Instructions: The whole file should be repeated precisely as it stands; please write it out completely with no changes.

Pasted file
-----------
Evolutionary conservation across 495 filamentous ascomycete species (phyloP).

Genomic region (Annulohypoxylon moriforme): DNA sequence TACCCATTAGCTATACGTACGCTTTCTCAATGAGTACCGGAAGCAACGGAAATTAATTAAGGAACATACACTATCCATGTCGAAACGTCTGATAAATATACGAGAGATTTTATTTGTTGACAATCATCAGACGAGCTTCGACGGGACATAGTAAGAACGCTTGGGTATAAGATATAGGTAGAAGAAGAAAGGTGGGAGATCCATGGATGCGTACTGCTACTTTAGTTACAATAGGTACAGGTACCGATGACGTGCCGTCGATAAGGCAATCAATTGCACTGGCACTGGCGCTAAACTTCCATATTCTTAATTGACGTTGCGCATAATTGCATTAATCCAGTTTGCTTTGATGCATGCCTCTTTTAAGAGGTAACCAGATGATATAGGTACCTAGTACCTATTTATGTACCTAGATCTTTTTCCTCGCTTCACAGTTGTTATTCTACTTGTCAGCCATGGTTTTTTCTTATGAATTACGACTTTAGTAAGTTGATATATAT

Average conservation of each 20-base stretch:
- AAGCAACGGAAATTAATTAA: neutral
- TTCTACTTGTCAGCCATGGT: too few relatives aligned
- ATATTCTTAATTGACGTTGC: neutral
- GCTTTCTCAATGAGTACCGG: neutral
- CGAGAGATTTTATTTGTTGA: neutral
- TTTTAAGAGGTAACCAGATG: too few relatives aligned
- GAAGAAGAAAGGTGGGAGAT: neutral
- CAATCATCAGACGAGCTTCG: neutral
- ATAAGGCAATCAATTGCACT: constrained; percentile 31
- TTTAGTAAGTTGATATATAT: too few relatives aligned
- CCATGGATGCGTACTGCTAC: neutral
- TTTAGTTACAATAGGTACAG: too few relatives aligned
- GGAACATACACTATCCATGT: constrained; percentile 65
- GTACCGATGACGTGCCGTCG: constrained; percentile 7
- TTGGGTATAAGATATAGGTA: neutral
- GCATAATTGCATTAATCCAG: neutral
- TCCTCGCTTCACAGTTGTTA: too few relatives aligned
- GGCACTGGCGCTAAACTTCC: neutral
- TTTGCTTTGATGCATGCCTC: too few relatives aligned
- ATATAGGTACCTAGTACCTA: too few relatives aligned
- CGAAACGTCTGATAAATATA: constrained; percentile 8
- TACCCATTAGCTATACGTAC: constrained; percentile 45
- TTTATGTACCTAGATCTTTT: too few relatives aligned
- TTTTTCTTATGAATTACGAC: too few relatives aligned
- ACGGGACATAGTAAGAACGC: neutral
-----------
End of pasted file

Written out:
Evolutionary conservation across 495 filamentous ascomycete species (phyloP).

Genomic region (Annulohypoxylon moriforme): DNA sequence TACCCATTAGCTATACGTACGCTTTCTCAATGAGTACCGGAAGCAACGGAAATTAATTAAGGAACATACACTATCCATGTCGAAACGTCTGATAAATATACGAGAGATTTTATTTGTTGACAATCATCAGACGAGCTTCGACGGGACATAGTAAGAACGCTTGGGTATAAGATATAGGTAGAAGAAGAAAGGTGGGAGATCCATGGATGCGTACTGCTACTTTAGTTACAATAGGTACAGGTACCGATGACGTGCCGTCGATAAGGCAATCAATTGCACTGGCACTGGCGCTAAACTTCCATATTCTTAATTGACGTTGCGCATAATTGCATTAATCCAGTTTGCTTTGATGCATGCCTCTTTTAAGAGGTAACCAGATGATATAGGTACCTAGTACCTATTTATGTACCTAGATCTTTTTCCTCGCTTCACAGTTGTTATTCTACTTGTCAGCCATGGTTTTTTCTTATGAATTACGACTTTAGTAAGTTGATATATAT

Average conservation of each 20-base stretch:
- AAGCAACGGAAATTAATTAA: neutral
- TTCTACTTGTCAGCCATGGT: too few relatives aligned
- ATATTCTTAATTGACGTTGC: neutral
- GCTTTCTCAATGAGTACCGG: neutral
- CGAGAGATTTTATTTGTTGA: neutral
- TTTTAAGAGGTAACCAGATG: too few relatives aligned
- GAAGAAGAAAGGTGGGAGAT: neutral
- CAATCATCAGACGAGCTTCG: neutral
- ATAAGGCAATCAATTGCACT: constrained; percentile 31
- TTTAGTAAGTTGATATATAT: too few relatives aligned
- CCATGGATGCGTACTGCTAC: neutral
- TTTAGTTACAATAGGTACAG: too few relatives aligned
- GGAACATACACTATCCATGT: constrained; percentile 65
- GTACCGATGACGTGCCGTCG: constrained; percentile 7
- TTGGGTATAAGATATAGGTA: neutral
- GCATAATTGCATTAATCCAG: neutral
- TCCTCGCTTCACAGTTGTTA: too few relatives aligned
- GGCACTGGCGCTAAACTTCC: neutral
- TTTGCTTTGATGCATGCCTC: too few relatives aligned
- ATATAGGTACCTAGTACCTA: too few relatives aligned
- CGAAACGTCTGATAAATATA: constrained; percentile 8
- TACCCATTAGCTATACGTAC: constrained; percentile 45
- TTTATGTACCTAGATCTTTT: too few relatives aligned
- TTTTTCTTATGAATTACGAC: too few relatives aligned
- ACGGGACATAGTAAGAACGC: neutral